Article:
At any given time, commissioning editors have a secret shortlist of film subjects they avoid, usually in reaction to a glut of similarly themed projects on the market. For Olof Dahlberg, who acquires programming for the ‘Documentaries From Abroad’ strand on Sveriges Television (SVT) in Sweden, orphans in Eastern Europe was such a topic.
‘We’ve had so many of these [films] in the last decade,’ Dahlberg says, which is why he originally passed over Convoy to Moldova, a one-hour BBC production, when it came his way in 2000. Almost a year later, however, a colleague saw Convoy at the Monte Carlo Television Festival and recommended it to him. Dahlberg belatedly gave the project a closer look and was so moved he immediately picked it up. ‘I was completely overwhelmed and decided it didn’t matter that it was a year later.’
The film follows Romanian Connection, a charity group from Northern Ireland, on a mission to deliver truckloads of food, toys and supplies to a girls’ orphanage in Moldova, a tiny state wedged between the Ukraine and Romania. The real story unfolds when they discover the orphanage’s authorities are stealing aid from the starving and destitute kids. When the charity director returns months later and learns that nothing has changed, she takes the issue all the way up to the president of Moldova. In the end, the head of the orphanage is dismissed and conditions substantially improve for the children.
Convoy cost SVT about US$6,000 as an acquisition. Says Dahlberg, ‘When you live in a small country [Sweden's population is around 8.8 million], you take advantage of these [opportunities], because to produce your own documentary it costs 10 to 15 times as much. That’s really very good sharing.’
The Swedish pubcaster aired Convoy last April and audience reaction was tremendous. Ratings for the show were 60% higher than the season average, and more than 100 people called in to ask how to help, Dahlberg recalls. ‘This is a good example of how a documentary can work very practically, [offering] instrumental information that makes you act.’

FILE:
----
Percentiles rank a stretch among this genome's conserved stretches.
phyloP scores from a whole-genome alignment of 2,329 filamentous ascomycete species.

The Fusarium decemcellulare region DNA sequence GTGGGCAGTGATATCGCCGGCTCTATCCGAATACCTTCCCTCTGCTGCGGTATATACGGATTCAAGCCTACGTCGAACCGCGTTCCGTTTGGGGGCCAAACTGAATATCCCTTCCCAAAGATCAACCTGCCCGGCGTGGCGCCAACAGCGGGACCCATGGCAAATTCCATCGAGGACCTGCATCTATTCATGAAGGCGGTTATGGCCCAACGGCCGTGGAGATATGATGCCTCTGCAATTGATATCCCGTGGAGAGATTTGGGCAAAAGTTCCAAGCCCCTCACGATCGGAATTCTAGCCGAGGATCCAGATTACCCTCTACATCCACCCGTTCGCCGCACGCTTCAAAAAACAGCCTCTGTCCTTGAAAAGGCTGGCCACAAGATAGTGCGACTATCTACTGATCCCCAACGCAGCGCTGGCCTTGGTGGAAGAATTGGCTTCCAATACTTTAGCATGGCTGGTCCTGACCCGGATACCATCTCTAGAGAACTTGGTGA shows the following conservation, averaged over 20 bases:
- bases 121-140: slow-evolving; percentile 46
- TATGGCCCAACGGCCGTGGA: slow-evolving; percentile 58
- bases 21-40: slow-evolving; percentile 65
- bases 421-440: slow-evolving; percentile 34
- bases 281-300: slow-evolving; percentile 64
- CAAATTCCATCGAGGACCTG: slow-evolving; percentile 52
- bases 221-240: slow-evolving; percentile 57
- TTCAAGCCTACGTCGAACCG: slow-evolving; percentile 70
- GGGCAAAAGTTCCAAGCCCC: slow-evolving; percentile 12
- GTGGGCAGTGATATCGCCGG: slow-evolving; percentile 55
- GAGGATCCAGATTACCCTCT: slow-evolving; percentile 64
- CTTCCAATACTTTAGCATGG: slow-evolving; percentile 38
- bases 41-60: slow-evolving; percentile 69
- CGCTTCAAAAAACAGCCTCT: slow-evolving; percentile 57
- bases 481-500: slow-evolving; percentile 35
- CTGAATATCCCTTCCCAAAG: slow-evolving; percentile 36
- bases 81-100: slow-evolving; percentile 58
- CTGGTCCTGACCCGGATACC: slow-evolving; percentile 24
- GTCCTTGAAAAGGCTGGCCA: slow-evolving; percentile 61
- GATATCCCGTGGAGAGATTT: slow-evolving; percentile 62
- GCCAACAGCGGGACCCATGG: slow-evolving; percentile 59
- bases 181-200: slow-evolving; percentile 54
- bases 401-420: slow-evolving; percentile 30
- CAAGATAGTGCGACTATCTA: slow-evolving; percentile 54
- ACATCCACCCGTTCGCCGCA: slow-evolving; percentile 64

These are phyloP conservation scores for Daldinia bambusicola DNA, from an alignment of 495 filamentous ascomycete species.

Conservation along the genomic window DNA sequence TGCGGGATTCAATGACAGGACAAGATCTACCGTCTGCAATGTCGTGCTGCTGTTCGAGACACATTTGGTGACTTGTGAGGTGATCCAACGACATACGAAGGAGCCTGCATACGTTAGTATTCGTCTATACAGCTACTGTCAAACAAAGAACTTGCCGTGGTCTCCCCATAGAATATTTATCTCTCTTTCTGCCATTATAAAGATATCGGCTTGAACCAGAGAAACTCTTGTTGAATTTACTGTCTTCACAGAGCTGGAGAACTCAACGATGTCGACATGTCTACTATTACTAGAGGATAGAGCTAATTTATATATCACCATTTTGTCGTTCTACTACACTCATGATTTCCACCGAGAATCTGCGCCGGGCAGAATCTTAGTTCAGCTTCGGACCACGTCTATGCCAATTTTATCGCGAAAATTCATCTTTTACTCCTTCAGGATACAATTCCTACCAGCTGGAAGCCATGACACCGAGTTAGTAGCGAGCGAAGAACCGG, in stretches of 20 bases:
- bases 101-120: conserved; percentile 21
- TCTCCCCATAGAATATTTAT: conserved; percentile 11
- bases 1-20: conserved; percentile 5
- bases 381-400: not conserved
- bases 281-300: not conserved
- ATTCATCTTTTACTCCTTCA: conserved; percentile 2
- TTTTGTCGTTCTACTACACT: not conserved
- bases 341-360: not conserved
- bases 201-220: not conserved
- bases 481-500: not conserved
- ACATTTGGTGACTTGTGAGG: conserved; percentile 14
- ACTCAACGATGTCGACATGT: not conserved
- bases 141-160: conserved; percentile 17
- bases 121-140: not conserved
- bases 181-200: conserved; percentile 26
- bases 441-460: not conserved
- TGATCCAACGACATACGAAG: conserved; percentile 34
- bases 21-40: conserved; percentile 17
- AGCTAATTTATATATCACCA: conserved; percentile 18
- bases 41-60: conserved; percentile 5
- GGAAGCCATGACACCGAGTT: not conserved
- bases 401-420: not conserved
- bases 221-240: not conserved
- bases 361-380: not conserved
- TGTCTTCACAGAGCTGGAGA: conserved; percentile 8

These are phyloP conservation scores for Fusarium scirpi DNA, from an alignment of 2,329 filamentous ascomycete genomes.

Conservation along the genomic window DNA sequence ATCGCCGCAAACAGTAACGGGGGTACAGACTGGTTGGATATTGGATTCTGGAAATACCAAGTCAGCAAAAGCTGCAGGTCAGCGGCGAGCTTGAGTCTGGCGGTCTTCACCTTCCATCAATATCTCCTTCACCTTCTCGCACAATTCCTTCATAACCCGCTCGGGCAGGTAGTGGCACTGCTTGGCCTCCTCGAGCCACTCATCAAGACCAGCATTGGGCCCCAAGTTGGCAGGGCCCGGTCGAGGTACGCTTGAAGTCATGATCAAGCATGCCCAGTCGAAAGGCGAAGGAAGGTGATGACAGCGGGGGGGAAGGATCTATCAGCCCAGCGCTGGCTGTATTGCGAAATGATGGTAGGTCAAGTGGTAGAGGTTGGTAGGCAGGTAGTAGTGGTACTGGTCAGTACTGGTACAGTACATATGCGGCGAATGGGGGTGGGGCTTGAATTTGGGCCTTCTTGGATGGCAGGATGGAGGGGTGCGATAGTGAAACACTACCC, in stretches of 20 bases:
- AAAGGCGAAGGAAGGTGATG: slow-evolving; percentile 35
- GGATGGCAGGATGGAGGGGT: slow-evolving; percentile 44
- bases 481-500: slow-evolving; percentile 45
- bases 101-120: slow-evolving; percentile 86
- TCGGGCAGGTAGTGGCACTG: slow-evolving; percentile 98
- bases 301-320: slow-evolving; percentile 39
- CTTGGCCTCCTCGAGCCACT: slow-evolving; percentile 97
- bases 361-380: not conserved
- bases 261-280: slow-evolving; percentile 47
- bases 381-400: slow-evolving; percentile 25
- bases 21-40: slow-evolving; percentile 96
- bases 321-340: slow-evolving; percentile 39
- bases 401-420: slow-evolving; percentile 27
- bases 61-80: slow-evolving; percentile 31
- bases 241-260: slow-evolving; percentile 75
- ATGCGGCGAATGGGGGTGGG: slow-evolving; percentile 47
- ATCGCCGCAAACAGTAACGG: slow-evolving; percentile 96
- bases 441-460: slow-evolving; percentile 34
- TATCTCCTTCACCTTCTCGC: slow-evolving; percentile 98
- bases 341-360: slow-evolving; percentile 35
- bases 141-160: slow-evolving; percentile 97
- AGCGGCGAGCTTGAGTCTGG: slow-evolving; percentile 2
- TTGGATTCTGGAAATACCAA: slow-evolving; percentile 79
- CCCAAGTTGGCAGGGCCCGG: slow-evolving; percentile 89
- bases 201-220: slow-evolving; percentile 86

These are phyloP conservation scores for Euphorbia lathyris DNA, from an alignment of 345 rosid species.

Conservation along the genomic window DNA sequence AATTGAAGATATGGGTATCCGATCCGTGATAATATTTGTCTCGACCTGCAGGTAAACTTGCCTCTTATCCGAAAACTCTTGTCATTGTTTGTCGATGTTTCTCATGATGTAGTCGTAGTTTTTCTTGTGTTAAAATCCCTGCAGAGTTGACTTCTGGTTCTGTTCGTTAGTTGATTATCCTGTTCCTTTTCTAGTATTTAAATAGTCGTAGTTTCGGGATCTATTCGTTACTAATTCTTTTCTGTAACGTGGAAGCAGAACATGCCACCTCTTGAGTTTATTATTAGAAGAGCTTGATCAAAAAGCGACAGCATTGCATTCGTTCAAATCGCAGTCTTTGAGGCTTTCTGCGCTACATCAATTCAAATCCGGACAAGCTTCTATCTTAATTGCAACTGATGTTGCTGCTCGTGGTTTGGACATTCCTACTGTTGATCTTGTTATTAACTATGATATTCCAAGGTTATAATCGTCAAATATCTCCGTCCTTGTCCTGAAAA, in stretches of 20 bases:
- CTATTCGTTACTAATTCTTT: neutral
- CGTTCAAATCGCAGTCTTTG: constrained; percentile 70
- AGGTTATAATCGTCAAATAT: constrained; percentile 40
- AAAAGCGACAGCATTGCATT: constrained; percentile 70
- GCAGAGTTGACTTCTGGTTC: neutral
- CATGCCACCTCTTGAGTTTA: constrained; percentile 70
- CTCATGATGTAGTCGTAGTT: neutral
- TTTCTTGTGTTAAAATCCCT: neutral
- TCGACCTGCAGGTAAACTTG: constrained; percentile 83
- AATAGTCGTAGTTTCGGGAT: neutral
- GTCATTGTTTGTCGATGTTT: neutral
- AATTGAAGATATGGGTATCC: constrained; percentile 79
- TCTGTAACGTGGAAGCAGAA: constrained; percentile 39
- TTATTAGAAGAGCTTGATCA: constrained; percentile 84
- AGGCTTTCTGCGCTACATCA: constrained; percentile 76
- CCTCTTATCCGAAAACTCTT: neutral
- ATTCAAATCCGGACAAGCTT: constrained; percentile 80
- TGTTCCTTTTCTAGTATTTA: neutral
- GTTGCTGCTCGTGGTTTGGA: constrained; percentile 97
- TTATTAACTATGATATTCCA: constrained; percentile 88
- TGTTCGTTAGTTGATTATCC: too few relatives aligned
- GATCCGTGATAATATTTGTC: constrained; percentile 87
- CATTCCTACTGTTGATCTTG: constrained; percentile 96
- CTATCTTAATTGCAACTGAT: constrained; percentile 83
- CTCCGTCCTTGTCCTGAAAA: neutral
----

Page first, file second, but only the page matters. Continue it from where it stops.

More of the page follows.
Fiona Murch, editor of BBC2′s ‘Correspondent’ strand (which produced Convoy), says the program provoked a similar reaction from viewers when it aired in the U.K. in April 2000, and later garnered several awards, including the Monaco Red Cross Prize 2001. ‘It’s one of those films that was totally unexpected. It probably should have been just a charity do-good film, a fly-on-the-wall about how they do their work. But because they had such adventures en route, it turned into a cracking current affairs film.’
Murch explains further the origins of the project: ‘[Independent cameraman Jez Higham] was asked to travel with [Romanian Connection] and make a film, which was going to be shown on the local network as a kind of thank you to the people of Northern Ireland.’ Armed with only his DV camera, she continues, he captured a tale of corruption instead. When Higham returned to the U.K., he brought his piece to Murch, who loved it but felt it was only half finished. At that point, the bbc took up the £60,000 (US$87,000) production, re-cut the rushes and sent Higham and the charity organizer back to Moldova. Murch acknowledges the pubcaster’s role in pushing the charity to take action. ‘I think we emboldened them. They probably would have gone back, but they probably wouldn’t have gone back quite as quickly as we wanted them to.’
SVT’s Dahlberg is pleased the program worked out so well and that it didn’t slip through his fingers. ‘Looking back at last year, that was the one [that stands out].’